Like the woman who was talking about her salvation and said, "Oh that was all settled long ago." Well, one choice was made and settled long ago, but you will yet have choices to be made about obedience to God, faithfulness to Him, strive in the service of God that you still have to make.

"It came to pass," Matthew 13 verse 53, "when Jesus finished these parables, He left there. {54} He came into his own country and He taught them in their synagogues, insomuch that they were astonished, and said, "Where does this man get this wisdom and these mighty works? {55} Isn't this the carpenter's son? Isn't His mother called Mary? Isn't His brethren, James, and Joses, and Simon, and Judas? {56} And his sisters, are they not all with us? Where does He get off telling us these things?" {57} And they were offended at Him."

And they stumbled and were not able to grasp the significance of what Jesus was saying at all. Hard ground, stony ground, pavement, in fact, where the birds came and ate the seeds and carried them away.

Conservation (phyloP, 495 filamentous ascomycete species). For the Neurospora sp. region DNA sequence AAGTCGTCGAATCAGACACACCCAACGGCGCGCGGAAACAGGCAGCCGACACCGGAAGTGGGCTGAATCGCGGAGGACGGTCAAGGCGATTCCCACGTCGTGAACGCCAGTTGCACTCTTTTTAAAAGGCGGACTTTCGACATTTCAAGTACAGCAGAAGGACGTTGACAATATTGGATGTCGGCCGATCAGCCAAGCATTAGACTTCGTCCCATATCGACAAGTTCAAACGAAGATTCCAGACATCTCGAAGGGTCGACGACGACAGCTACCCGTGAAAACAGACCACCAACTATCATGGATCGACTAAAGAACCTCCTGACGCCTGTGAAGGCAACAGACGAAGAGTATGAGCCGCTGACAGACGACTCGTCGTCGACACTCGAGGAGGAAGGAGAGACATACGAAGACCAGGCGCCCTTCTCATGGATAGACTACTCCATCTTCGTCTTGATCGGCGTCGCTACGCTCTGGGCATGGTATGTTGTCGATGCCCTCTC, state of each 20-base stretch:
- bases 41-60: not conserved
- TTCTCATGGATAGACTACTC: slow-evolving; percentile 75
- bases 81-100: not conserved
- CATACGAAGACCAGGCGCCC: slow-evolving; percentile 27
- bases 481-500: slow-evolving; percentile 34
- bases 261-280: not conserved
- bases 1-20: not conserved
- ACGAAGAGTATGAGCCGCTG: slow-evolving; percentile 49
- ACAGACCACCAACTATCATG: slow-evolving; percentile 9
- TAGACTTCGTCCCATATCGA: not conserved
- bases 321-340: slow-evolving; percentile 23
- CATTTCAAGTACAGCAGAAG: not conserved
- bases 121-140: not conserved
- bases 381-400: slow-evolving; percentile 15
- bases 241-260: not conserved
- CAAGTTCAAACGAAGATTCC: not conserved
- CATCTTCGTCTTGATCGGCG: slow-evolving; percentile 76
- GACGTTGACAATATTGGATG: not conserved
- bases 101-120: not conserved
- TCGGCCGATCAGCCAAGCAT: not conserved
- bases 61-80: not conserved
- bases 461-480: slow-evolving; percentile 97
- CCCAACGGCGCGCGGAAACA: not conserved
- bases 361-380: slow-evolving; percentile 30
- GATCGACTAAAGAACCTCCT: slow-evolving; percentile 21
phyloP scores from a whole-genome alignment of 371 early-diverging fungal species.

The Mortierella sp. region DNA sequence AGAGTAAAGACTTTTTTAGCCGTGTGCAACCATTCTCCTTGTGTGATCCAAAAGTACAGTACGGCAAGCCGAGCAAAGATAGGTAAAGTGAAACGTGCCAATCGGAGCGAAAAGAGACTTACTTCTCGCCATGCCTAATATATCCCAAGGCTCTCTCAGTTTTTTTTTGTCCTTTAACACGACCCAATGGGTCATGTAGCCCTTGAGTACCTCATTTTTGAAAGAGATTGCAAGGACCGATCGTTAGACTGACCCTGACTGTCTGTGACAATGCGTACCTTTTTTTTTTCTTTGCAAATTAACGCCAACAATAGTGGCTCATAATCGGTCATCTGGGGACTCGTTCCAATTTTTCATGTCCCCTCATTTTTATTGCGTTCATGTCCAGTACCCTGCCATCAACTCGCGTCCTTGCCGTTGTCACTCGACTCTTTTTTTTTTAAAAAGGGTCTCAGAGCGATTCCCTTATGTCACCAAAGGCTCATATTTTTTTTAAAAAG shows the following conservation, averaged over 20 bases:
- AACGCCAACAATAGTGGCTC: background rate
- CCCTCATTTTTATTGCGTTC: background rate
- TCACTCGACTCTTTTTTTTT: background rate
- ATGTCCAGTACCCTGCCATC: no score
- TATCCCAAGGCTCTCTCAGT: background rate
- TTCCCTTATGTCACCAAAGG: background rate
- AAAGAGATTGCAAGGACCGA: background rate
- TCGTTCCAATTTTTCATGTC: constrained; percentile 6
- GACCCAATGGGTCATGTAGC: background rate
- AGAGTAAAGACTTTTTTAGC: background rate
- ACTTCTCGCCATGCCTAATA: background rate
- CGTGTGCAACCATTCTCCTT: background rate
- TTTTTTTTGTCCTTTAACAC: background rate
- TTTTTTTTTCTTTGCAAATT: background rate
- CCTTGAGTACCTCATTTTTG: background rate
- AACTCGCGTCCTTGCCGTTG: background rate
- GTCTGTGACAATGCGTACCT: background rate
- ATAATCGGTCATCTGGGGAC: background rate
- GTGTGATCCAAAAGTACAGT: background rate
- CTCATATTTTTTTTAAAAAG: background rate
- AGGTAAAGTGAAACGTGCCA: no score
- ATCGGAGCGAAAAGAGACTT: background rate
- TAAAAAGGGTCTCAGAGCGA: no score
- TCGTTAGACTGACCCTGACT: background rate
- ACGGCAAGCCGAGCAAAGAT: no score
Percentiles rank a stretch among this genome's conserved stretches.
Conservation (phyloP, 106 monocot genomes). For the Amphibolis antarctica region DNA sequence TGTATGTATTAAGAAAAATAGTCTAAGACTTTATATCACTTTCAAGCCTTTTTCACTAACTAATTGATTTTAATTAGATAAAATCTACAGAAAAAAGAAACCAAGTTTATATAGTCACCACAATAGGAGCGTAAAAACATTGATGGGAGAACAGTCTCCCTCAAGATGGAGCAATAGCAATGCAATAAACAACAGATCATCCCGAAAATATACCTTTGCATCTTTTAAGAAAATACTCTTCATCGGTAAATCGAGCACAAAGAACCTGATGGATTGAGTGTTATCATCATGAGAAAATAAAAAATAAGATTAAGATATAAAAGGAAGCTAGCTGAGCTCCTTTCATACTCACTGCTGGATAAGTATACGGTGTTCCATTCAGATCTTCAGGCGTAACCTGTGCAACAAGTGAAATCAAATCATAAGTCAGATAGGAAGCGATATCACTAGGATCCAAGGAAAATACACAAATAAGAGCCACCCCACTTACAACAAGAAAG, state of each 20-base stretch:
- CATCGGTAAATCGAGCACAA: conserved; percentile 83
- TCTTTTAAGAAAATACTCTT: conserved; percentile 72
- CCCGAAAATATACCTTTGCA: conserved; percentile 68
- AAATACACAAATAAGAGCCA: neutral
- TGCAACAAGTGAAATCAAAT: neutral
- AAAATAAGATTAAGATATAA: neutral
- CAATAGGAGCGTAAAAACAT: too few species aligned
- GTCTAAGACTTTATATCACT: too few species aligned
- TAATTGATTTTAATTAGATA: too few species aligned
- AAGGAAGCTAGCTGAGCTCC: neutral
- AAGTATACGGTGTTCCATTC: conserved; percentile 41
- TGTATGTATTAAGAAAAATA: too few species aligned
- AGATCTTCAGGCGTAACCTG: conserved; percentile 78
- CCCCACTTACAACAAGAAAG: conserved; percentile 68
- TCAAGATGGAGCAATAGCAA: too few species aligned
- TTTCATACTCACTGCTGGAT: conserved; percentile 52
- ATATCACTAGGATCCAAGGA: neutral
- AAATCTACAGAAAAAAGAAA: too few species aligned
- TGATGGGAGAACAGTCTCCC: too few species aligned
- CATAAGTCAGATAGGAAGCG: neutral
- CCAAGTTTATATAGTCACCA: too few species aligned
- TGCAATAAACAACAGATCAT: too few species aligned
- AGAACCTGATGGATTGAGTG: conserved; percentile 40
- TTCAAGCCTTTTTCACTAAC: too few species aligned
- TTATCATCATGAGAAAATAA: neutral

Jesus went on to say, "A prophet is not without honor, save in his own house, and in his own country. {58} He did not do many mighty works there because of their unbelief."

I was looking at that and I wondered, is that because their unbelief restricted Him? I don't think it really is, because the truth is that Jesus on several occasions bowls right over and pays no attention whether anybody believes or whether they don't. I think, He made a choice not to do many miracles there, because of their unbelief, which is different from saying, He didn't have the power because of their unbelief.

You are going to have choices to make and so is He. And His choice of whether to heal, to forgive, to perform miracles, to rescue, to save, is going to be based very heavily on your choices. Give it some thought and give it some prayer and set your life on the right path.

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This article was transcribed with minor editing from a

Sermon by Ronald L. Dart - Titled: The Kingdom Parables

12-28-96 96PAR

Transcribed by: bb 4/27/19